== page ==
I was perusing my collection of Series of 1882 notes and spied one that got me doing a Google search on its town. Sufficiently captivating, with the bank building still standing, Woodsfield, Ohio, would be a cool subject for our sojourn this time around. So, let’s check it out!
Woodsfield, Ohio, is the seat of Monroe County, a rural subdivision located in eastern Ohio on the border with West Virginia, about 30 miles north of Marietta, Ohio, and about 15 miles northwest of Sistersville, W. Va. It has a current population of around 2,600 and is the largest town in Monroe County. Founded in 1814, the town was named Woodsfield after Archibald Woods, who established the community. Woodsfield has been Monroe County’s only seat of government. According to legend, to clear the town’s main street of trees, in 1814, Archibald Woods purchased a keg of brandy, offering drinks to any man who would help him clear the street. Reportedly, after a single afternoon of work, the street was clean of trees.
Woodsfield was settled by mostly Swiss and German immigrants who saw the area as similar topographically to their homeland. Locally, the area was known as the ‘Switzerland of Ohio.” In 1830, 157 people resided in the community; by 1840, 262 persons lived there. By 1880, 861 people lived in Woodsfield and the completion of the Ohio River and Western Railroad through the community helped to spur the town’s growth.
In the last decades of the nineteenth century, Woodsfield experienced some tremendous growth in population. This was principally due to the discovery of oil, natural gas, and coal in the surrounding environs. The first large oil well was dug in 1891, and 10 years later over 300 wells were producing throughout the area.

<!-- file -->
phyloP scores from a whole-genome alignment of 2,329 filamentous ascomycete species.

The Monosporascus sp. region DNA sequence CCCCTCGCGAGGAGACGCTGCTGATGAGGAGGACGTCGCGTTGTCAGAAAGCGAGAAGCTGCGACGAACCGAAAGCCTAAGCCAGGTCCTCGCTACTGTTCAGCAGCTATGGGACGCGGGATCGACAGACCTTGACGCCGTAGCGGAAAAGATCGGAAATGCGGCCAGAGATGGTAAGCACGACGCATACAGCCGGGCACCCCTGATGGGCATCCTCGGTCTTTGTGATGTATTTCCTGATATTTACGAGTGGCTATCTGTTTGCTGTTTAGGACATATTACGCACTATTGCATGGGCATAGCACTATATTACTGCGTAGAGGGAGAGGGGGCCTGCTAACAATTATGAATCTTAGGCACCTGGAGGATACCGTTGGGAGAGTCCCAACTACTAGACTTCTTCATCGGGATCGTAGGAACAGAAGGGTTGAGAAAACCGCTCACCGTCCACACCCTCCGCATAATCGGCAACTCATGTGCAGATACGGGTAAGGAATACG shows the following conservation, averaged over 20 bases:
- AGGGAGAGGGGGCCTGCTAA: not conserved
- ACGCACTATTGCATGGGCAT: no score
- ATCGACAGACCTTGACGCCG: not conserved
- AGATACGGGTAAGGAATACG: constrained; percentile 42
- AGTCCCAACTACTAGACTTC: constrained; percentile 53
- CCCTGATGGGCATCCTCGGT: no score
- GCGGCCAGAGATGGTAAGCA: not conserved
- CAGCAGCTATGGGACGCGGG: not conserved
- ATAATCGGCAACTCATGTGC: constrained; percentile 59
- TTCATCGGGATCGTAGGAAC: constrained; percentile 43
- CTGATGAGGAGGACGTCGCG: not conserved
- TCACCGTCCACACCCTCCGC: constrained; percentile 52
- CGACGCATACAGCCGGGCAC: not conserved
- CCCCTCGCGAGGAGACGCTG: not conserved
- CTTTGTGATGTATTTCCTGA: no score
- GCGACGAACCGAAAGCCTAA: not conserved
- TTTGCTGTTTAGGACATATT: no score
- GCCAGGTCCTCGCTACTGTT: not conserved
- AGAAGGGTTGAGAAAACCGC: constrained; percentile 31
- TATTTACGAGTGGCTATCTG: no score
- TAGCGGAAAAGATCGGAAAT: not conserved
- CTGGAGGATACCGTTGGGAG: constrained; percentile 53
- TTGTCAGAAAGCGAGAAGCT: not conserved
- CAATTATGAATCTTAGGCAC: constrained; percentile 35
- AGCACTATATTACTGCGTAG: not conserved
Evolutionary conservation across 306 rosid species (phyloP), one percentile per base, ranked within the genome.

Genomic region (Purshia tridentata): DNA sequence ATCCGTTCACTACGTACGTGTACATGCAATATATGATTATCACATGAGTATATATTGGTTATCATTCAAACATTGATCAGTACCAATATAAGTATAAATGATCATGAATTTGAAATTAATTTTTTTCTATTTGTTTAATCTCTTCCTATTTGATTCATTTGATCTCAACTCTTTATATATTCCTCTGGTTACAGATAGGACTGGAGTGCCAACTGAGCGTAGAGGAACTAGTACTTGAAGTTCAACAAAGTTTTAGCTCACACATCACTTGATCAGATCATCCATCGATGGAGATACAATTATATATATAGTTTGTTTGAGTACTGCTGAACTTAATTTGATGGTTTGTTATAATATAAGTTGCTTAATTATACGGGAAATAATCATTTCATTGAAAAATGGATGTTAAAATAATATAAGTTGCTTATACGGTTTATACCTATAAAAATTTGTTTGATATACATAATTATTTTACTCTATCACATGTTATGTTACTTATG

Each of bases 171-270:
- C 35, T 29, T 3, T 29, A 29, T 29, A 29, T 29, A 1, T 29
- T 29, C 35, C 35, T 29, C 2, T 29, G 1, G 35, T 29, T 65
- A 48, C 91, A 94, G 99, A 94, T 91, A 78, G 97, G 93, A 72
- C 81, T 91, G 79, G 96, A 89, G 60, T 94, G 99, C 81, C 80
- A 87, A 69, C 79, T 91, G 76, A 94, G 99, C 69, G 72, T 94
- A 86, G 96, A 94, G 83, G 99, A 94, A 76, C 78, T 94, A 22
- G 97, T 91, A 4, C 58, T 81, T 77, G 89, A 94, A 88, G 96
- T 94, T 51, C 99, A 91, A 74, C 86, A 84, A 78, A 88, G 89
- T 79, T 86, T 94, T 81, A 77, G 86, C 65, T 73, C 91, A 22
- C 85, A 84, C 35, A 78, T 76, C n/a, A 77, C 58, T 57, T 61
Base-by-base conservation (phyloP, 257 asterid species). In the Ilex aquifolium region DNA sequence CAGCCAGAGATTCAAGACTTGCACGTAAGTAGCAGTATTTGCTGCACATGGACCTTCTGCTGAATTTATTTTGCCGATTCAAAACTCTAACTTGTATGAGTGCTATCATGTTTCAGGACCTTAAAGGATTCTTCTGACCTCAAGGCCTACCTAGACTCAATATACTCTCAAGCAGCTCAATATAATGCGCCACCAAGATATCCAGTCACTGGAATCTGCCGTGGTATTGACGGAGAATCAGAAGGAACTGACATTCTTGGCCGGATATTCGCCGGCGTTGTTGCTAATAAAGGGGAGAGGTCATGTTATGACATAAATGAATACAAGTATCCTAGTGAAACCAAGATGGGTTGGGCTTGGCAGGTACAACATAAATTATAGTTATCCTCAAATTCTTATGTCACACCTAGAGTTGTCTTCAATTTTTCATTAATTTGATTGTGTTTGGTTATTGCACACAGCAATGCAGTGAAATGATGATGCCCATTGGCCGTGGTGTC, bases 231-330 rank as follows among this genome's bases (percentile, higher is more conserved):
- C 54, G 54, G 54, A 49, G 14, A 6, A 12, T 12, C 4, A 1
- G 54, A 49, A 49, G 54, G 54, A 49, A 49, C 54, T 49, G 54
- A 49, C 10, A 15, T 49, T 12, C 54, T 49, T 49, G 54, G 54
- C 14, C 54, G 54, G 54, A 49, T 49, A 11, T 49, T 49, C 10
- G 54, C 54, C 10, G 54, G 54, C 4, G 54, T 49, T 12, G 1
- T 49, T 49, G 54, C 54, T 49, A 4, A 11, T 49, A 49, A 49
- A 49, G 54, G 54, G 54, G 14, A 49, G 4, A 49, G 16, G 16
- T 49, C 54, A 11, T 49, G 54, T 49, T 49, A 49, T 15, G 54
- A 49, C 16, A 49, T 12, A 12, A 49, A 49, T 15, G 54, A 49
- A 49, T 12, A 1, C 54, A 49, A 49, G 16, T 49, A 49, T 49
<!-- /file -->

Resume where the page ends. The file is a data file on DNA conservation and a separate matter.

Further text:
Woodsfield’s first bank was not a national one. The Monroe Bank was founded in 1874 and was the town’s only real financial institution for many years. Samuel L. Mooney was not only the bank’s president but also the president of the Ohio River & Western Railroad that was extended through town at around the same time as the bank’s founding. The bank served as the main office of the O.R. &W Railroad from 1905 until 1917. The Monroe Bank erected an impressive multistory corner block in 1903 opposite the Monroe County Courthouse. It was constructed of rusticated stone blocks with the upper floors built with red brick on a primarily square footprint. The four-story building contains three entrances on the ground floor, two on the main facades and the third on a flattened corner. The entrances on the south facade are surrounded by Ionic columns; the entrance on the corner has a panel above the second-floor windows reading “1903”, with decorative scrollwork stone panels separating the second and third floors. Above the entrance on the south facade rise two large Corinthian columns with balconies and a balustrade panel bearing “1903” on the panel. This piece is part of what was once a complete balustrade running along the roofline. That building still stands today as one of the most attractive buildings in town and was placed on the National Register of Historic Buildings in 1980.